[Python-Dev] how to easily consume just the parts of eggs that are good for you
Stephen J. Turnbull
stephen at xemacs.org
Thu Apr 10 10:30:41 CEST 2008
Stephen Hansen writes:
> > > > IMHO, the main system without a package manager is Windows.
> > >
> > > AFAICT the MacOS platform also lacks in this area.
> > Actually, they both have them. Windows has Cygwin (rpm-based), while
> > for MacOS Fink (deb-based), MacPorts (FreeBSD ports-like), and
> > NetBSD's pkgsrc are all viable options if you want packaging support
> > for 3rd-party packages.
> Er, excuse me for cutting in but-- that's just not at all the same
> I do think its valuable to do so in a way that will integrate with native
> package managers on those operating systems that they are a native and
> integrated part of
Why restrict it to those? That's my point. If you're going to make
it apt-compatible, you should do all the others, too, because there
are lots of people using them. Whether or not they are OS-provided.
As far as I'm concerned, asking a Python tool to integrate into any
pms is a non-starter because it really means asking for integration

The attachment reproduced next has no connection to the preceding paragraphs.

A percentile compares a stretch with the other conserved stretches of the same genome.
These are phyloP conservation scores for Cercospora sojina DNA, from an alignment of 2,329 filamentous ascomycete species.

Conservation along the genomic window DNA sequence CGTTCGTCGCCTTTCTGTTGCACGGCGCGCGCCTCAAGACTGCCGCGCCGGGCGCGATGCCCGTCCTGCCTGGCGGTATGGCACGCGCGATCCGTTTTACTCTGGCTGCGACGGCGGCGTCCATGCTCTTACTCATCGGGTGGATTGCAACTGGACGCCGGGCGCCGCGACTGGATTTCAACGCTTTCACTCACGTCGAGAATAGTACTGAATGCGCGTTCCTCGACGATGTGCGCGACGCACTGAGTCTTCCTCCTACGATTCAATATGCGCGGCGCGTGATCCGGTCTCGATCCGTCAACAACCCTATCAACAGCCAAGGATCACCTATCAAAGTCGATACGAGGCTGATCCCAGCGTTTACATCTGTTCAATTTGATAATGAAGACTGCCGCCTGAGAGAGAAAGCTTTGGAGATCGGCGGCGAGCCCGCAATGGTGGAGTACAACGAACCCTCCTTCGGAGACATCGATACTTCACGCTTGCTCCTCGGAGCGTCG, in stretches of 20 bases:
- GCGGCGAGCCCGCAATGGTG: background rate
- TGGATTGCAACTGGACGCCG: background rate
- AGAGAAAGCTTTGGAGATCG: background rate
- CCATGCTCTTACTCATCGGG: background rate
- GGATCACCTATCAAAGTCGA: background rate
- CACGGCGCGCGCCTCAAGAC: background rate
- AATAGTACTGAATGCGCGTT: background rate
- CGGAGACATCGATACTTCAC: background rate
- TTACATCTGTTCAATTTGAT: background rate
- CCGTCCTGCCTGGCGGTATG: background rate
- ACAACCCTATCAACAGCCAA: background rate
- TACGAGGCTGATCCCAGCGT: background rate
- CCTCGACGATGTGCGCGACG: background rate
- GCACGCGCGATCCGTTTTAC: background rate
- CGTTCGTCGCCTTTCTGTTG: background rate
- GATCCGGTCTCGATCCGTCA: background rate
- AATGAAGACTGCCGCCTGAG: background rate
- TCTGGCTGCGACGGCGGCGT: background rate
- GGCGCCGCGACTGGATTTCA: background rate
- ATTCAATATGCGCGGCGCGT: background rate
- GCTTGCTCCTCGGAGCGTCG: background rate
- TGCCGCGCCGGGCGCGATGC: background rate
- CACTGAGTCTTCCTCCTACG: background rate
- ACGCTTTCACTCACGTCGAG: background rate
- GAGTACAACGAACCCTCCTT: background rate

into all of them.
> but to say, "Let's not re-create apt!" is a sorrowful stance. It's
> saying, "Screw Windows, because it isn't as good as what we have."
> and "Screw Mac, because its not as good as we have."
It's worse than that. One point I hoped to make is that "Let's not
recreate apt!" is a way of saying "Screw Windows and Mac and Red Hat
and Gentoo and NetBSD and FreeBSD and ...."
I think it's worth working out a standard format for documenting
dependencies so that a downstream distributor can easily create a
dependency graph (perhaps several of them, since system bootstrap,
package build-time, and package run-time may have different
requirements). And standard Python distribution media should have a
"manual mode" so that distros can decide where to put things. But
that's as far as Python itself should ever go; fitting those things
into any given pms is the downstream distro's job.
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